Child Shot Near School in Md. Suburb
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BOWIE, Md. (AP) _ A 13-year-old boy was shot and critically wounded Monday outside a school, authorities said. Police in neighboring Montgomery County hunting for a serial sniper rushed investigators to the scene, and anxious parents streamed in to retrieve their children.
The boy was shot in the chest and abdomen outside Benjamin Tasker Middle School shortly after 8 a.m., Prince George’s County emergency officials said.
His aunt took him to Bowie Health Center, a small hospital in this suburb northeast of Washington, D.C. A Maryland State Police helicopter flew him to Children’s Hospital in Washington. He was undergoing evaluation there, said Peter Hartogs, a hospital spokesman.
``The child is suffering from extensive blood loss and is in critical condition,″ said Mark Brady of the county fire department.
Police cars surrounded the school and officers put up crime scene tape and searched the campus, and parents rushed there.
Sharon Healy had just sent her 12-year-old son, Brandon, to school on his bicycle when she heard of the shooting. She said she ran there and pulled him out of class.
``You think you’re safe, but you’re only as safe as your next step,″ Healy said. Said her son: ``I was scared.″
Othar Haskins, 13, of Bowie, standing outside the school with his mother, India Haskins, said he was a friend of the boy who was shot.
``He’s funny, he’s always around friends,″ Othar said. ``He helps you out when you need it. He’s a good friend.″ The boy cried and put his head on his mother’s shoulder as he spoke.
On Wednesday and Thursday, five people were shot to death by a sniper in a 16-hour span in Montgomery County. A sixth victim was killed Thursday in Washington, D.C. On Friday, a woman was shot and wounded in Virginia.
``We are certainly very concerned about this situation in Prince George’s County,″ Montgomery County Police Chief Charles Moose said. But he stressed that it was too early to know whether the shooting was related. Montgomery County investigators were being sent to Bowie, Moose said.
White House press secretary Ari Fleischer said federal authorities _ the attorney general, Treasury Department and Bureau of Alcohol, Tobacco and Firearms _ have been ``very involved on the ground and have lent support and equipment.″
Asked if there was any evidence that this is a terrorist at work, Fleischer replied: ``I’ve not heard anything like that, but the fact of the matter is that people are trying to determine who the shooter is, or shooters are, and we continue to help local officials in that endeavor.″
Montgomery schools had planned a normal schedule with extra security, but after the shooting in Prince George’s, officials initiated a ``code blue″ alert, keeping students inside during recess and lunchtime, Moose said. Prince George’s county schools issued a similar alert.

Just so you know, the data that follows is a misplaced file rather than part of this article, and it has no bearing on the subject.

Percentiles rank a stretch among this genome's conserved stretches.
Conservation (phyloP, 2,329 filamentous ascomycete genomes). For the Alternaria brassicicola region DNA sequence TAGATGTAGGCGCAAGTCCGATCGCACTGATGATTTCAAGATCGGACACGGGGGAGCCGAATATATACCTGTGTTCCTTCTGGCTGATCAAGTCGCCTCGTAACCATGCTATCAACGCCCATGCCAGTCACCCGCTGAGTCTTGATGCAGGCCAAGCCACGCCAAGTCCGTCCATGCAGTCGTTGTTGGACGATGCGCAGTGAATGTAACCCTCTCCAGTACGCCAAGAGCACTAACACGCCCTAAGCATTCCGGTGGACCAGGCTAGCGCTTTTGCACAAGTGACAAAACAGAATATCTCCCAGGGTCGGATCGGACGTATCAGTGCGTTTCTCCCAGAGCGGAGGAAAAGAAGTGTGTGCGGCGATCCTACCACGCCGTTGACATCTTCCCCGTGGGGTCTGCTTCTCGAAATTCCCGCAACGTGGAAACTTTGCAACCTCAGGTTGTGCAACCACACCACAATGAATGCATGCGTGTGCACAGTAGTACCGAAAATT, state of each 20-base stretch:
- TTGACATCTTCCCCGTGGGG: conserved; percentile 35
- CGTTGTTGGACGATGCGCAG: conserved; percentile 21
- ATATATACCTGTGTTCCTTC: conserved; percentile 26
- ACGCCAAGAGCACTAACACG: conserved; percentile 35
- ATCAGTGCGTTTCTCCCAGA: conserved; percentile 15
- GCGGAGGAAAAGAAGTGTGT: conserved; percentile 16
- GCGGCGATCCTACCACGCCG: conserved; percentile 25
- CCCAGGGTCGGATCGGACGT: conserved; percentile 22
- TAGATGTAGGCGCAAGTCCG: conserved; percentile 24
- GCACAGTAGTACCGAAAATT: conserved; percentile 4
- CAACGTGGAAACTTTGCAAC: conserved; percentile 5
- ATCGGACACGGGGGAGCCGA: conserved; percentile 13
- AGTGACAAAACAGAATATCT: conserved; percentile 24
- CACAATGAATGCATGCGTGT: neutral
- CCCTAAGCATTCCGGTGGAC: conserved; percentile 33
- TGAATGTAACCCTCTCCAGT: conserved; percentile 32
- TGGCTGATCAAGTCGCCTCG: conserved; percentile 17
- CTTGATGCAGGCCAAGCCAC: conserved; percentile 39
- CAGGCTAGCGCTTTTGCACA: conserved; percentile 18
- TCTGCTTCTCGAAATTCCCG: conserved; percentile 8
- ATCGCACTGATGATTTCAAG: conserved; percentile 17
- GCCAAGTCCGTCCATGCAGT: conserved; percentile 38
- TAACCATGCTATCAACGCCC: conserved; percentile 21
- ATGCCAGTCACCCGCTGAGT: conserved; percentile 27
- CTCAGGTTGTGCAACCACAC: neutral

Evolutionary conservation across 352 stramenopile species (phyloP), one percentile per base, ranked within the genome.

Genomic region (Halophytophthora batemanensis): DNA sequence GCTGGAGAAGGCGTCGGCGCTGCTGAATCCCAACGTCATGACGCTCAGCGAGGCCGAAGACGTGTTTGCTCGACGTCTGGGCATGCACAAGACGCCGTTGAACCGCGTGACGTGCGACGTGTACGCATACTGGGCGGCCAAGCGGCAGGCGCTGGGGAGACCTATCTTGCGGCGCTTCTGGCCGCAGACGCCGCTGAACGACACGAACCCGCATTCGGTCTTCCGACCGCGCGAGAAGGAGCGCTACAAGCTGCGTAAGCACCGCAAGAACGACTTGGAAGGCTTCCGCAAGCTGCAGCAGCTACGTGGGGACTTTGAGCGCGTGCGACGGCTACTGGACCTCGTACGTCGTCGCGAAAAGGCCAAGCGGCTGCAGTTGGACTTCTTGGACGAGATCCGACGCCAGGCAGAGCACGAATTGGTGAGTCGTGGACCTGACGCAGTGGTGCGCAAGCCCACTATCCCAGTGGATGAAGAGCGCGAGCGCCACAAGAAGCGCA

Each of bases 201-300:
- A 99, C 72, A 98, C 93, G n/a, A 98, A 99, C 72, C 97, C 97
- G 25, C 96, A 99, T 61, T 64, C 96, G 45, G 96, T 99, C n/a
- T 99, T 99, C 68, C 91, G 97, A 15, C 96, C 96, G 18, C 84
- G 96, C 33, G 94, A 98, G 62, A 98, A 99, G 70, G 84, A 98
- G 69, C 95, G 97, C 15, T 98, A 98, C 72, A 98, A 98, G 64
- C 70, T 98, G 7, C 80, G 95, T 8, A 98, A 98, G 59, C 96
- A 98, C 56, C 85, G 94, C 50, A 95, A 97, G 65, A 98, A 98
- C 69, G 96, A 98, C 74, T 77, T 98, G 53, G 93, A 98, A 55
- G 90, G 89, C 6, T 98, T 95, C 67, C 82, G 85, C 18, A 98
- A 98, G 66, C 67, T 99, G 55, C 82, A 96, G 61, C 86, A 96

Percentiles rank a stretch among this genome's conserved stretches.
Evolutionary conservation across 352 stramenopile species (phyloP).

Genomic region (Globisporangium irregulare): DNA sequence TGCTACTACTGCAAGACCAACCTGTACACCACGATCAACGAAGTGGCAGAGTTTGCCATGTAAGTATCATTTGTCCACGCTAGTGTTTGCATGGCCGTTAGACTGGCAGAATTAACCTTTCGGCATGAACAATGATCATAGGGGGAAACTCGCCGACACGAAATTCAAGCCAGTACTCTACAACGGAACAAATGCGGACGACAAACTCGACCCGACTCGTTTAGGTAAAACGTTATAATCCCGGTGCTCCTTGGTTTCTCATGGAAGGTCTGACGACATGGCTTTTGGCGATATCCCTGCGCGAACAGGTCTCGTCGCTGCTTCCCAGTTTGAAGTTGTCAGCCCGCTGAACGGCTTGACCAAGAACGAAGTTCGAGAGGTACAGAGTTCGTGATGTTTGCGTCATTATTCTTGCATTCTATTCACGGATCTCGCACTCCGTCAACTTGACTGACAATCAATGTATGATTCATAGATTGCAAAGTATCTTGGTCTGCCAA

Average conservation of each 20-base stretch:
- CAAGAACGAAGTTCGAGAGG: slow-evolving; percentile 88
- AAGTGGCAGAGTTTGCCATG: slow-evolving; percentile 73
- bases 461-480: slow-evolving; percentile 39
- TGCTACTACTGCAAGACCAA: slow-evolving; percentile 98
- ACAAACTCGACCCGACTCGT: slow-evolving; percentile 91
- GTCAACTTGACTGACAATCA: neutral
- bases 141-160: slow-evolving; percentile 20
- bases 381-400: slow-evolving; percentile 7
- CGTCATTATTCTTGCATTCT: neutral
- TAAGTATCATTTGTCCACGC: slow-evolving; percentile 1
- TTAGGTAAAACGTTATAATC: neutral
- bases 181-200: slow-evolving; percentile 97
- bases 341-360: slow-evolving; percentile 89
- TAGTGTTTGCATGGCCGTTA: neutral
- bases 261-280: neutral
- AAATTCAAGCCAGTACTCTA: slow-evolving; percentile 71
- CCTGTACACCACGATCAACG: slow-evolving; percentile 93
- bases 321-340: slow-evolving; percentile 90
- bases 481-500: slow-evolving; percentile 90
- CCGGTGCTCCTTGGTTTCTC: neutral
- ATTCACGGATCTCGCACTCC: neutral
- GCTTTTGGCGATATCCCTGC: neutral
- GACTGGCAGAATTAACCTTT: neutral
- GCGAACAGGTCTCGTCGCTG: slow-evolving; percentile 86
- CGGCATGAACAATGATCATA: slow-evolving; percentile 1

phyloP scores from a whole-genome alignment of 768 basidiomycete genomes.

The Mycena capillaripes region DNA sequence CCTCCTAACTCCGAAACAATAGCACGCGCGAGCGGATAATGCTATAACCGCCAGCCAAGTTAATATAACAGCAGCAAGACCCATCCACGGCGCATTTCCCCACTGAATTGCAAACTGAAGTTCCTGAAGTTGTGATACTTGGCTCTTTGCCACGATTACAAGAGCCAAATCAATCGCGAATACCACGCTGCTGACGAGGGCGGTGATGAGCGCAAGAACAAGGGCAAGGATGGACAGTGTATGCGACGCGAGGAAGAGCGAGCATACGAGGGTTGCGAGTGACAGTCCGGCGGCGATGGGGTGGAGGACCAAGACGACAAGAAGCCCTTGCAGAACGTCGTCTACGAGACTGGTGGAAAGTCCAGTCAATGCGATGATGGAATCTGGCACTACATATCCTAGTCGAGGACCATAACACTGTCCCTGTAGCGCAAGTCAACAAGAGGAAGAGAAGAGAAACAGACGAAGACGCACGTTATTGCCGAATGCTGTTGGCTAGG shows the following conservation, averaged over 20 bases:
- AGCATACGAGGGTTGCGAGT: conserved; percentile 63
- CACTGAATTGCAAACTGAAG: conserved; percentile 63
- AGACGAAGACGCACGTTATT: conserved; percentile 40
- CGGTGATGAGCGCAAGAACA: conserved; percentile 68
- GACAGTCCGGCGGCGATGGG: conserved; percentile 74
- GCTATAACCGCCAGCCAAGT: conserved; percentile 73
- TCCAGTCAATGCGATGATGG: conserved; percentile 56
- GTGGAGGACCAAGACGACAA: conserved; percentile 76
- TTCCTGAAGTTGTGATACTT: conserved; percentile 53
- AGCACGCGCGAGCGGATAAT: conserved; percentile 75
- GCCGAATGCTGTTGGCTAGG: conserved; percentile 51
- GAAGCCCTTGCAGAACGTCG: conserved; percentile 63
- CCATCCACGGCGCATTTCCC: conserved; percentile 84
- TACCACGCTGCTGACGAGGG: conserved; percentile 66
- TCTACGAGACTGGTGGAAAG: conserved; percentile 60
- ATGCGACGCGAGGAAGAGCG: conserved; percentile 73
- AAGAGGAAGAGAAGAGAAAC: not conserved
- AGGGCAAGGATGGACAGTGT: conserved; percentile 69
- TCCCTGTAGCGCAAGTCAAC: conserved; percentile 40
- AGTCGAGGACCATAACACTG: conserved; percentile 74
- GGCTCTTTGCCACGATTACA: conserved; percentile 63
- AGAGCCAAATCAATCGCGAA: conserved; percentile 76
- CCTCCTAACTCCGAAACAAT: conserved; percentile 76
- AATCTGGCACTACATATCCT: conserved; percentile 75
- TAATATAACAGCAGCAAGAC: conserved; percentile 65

Iris Metts, chief executive officer of Prince George’s schools, asked parents at other schools in the county to remain calm and leave their children in class. She didn’t give details on the shooting, saying they would have to come from police.
Meanwhile, police and FBI agents were poring over maps and putting together a psychological profile to hunt down the sniper killer. They also stepped up patrols Monday.
``Clearly, we are at a level of anxiety,″ Moose had said earlier.
Irene Kelly, 60, who was visiting her daughter in Rockville from Pennsylvania, spent part of Monday morning running errands. She said she had ``big concerns, very big concerns.″
``I’m more aware of what’s happening,″ she said. ``I try to get in and out and get home. You have to be aware of your surroundings.″
As officials struggled to solve the puzzle, families and friends gathered together at funeral services, trying to find some good in the midst of such seemingly random violence.
``There’s one bad man, but there’s so many good people who are showing their blessings and prayer,″ Saroj Isaac said at the funeral of her brother-in-law, Prem Kumar Walekar, described by relatives as a quiet, hard-working cabbie.
Sarah Ramos, a 34-year-old woman slain while sitting on a Post Office bench, was to be laid to rest Monday after a private service. Lori Ann Lewis-Rivera, a 25-year-old nanny shot while vacuuming her van at a service station, was to have a wake Monday before her body was flown back to her native Idaho.
Investigators said Sunday they had thousands of tips, but they conceded it would take time to track down a suspect.
Police began to use a geographic profile submitted by investigators that uses crime locations to determine where the killer feels comfortable traveling and may live. Moose said police also were awaiting an FBI psychological profile of the shooter.
Geographic profiling is a fairly new investigative tool, used first in 1990 in Canada, said Kim Rossmo, who compiled the latest profile and is director of research for the Police Foundation, a nonprofit research organization.
The purpose of the tool is to determine ``if there is a pattern there,″ Rossmo said. ``If we can understand the pattern, we can decode it.″
Tests confirmed that the same weapon was used to kill Walekar and three other victims.
The victims were all gunned down in public places: two at gas stations, one outside a grocery, another outside a post office, another as he mowed the grass at an auto dealership, and the sixth, a 72-year-old man, killed on a Washington street corner. Each victim was shot once from a distance. There were no known witnesses.
Ballistics evidence also linked the Maryland slayings with the wounding of a 43-year-old woman Friday. She was shot in the back in a parking lot at a Michaels craft store in Fredericksburg, Va., and was in fair condition Monday at INOVA Fairfax Hospital.
Also Monday morning, police responded to an unconfirmed report of a shooting at a Wal-Mart near the Bowie school but later concluded that no one had been shot.